But that's not what made me so angry that I thought about rewriting my column so I could make this point. For now I'm just going to make it here.
It started with this article in which Obama said the criticism of U.N. Ambassador Susan Rice is uncalled for and the anger should be directed at him. Then Lindsey Graham, a senator from South Carolina, released a statement that included this:
“Mr. President, don’t think for one minute I don’t hold you ultimately responsible for Benghazi. I think you failed as Commander in Chief before, during and after the attack.Um, what the hell?
The fact that this discussion has been going on for months makes me just irate. There's still a lot of discussion left to have on the attacks in Benghazi, and how much U.S. leaders knew beforehand, what they could have done prior to the attack and what was shared afterward, and I very much think we should have those conversations.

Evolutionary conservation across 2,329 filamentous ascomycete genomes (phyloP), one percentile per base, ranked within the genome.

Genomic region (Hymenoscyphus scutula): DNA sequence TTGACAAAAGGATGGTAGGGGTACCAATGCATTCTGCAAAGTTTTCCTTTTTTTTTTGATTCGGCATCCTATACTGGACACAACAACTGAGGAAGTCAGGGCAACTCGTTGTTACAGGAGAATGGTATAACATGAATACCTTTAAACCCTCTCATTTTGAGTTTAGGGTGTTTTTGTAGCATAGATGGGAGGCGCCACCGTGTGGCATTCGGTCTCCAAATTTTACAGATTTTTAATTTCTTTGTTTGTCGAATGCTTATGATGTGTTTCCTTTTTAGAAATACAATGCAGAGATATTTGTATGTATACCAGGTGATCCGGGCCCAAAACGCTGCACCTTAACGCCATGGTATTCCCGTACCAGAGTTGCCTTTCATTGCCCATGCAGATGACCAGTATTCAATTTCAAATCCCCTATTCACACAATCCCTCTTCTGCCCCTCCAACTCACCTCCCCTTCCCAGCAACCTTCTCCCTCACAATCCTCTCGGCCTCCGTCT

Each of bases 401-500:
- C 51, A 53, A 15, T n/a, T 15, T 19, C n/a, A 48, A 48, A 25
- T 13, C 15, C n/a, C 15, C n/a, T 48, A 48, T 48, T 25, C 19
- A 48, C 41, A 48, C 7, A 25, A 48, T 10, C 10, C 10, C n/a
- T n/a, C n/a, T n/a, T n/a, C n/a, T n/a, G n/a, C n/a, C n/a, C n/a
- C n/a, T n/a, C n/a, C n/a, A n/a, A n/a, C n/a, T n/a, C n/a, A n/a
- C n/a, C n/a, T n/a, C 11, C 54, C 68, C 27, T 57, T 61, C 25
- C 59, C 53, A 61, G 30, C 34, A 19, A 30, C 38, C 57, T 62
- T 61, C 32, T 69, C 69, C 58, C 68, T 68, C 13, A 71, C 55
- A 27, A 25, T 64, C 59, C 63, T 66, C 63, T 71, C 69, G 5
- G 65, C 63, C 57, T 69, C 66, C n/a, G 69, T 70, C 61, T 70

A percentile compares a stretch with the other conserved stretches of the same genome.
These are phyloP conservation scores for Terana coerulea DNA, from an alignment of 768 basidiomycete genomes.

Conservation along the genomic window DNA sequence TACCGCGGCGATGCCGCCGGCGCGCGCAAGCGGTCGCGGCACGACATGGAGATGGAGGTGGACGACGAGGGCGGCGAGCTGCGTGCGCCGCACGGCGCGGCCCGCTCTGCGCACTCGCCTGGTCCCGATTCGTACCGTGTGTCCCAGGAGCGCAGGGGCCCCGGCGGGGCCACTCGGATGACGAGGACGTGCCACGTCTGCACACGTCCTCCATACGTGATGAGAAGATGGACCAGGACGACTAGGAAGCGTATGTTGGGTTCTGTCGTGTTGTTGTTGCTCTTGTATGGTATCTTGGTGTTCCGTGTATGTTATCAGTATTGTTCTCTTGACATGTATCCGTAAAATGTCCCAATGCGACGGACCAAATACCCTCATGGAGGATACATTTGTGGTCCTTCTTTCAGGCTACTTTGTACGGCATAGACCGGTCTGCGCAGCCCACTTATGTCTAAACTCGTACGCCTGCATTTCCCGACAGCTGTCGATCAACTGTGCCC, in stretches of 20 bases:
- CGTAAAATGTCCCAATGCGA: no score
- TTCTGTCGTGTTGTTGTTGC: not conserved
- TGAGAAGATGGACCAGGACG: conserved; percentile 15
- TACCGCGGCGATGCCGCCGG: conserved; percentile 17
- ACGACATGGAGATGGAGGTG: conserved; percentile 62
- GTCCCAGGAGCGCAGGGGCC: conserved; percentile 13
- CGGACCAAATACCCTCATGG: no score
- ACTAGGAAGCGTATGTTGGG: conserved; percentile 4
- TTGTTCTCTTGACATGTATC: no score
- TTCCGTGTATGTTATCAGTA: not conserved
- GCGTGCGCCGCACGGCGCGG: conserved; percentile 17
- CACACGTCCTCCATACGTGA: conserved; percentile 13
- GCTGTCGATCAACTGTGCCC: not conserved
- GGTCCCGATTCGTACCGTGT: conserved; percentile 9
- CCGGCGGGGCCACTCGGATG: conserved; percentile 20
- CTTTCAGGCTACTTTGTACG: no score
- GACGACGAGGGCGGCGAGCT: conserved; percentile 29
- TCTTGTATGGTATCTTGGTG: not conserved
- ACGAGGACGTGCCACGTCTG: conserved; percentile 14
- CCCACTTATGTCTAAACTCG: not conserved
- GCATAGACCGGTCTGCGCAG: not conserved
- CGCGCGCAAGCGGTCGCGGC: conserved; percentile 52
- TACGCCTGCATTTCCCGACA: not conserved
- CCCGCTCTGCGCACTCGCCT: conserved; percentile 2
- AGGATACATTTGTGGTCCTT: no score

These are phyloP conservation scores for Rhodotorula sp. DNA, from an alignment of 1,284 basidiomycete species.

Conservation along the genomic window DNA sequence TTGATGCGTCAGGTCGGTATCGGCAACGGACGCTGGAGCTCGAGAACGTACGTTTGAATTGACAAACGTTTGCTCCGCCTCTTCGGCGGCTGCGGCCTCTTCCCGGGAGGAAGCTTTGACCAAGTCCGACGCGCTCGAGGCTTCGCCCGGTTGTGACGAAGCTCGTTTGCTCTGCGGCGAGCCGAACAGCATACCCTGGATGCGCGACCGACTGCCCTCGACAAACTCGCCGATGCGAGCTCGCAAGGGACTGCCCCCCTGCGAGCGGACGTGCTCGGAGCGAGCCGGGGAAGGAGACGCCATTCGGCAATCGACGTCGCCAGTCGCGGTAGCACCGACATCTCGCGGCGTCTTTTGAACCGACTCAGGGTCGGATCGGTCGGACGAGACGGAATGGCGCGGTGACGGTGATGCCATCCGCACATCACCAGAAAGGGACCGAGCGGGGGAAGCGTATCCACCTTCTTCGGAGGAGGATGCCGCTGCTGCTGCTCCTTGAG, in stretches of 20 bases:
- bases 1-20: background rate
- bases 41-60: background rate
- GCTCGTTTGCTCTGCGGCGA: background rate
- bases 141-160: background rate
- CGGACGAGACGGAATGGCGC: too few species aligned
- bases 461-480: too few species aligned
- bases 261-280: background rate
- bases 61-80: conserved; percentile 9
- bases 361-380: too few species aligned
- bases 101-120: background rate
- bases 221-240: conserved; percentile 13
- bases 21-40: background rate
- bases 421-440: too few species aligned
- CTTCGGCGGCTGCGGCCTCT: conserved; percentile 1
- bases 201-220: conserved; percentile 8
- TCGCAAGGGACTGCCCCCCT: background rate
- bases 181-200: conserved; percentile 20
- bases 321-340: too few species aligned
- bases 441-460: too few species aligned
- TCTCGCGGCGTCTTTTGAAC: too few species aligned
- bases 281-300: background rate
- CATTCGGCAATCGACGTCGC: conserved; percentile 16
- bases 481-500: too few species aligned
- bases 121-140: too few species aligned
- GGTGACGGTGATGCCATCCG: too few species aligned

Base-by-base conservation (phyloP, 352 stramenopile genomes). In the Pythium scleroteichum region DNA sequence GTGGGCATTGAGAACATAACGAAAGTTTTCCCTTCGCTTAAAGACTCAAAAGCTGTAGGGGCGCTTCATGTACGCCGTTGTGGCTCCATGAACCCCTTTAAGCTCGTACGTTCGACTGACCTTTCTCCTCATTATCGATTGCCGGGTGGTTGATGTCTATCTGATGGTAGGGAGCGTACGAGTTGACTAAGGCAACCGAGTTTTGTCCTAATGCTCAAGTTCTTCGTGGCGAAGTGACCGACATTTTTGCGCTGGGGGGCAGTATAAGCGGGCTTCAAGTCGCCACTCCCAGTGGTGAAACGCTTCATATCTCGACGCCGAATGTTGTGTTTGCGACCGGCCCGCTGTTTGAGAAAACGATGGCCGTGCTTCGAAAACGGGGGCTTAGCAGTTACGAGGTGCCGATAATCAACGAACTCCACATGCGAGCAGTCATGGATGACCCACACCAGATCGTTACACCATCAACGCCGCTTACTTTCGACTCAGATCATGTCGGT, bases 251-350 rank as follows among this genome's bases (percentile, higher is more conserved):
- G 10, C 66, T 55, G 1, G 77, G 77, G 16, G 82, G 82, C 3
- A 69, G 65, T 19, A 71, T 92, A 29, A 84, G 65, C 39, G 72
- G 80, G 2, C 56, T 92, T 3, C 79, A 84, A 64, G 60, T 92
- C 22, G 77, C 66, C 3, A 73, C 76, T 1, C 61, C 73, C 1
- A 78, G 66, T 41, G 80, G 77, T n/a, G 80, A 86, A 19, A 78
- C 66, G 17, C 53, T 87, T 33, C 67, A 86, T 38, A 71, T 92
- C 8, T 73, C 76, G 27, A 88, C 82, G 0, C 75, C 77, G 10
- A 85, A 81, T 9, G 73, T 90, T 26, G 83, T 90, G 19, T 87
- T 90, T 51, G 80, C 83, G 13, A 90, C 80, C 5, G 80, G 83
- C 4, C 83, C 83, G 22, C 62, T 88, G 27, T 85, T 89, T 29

But the blame for the four deaths in Benghazi on Sept. 11, 2012, belongs squarely on the shoulders of the men who pulled the trigger and lit off the bombs. Absolutely no question mark. That attack was not Obama's fault any more than the attacks of Sept. 11, 2001, were Bush's fault or a murder is the fault of a police department or the murderer's parents.
And I, frankly, am offended that the leaders of this country, motivated by partisanship, will get up and say that a terrorist attack is the responsibility of someone other than the terrorist. I am offended that people belonging to a party that claims it believes in personal responsibility — runs campaigns based almost entirely on personal responsibility — refuses to acknowledge the personal responsibility of the terrorists.
But I don't know why I would expect anything different about people who refuse to allow women personal responsibility over their bodies or teachers personal responsibility about how to factually answer questions or citizens personal responsibility on when to shop.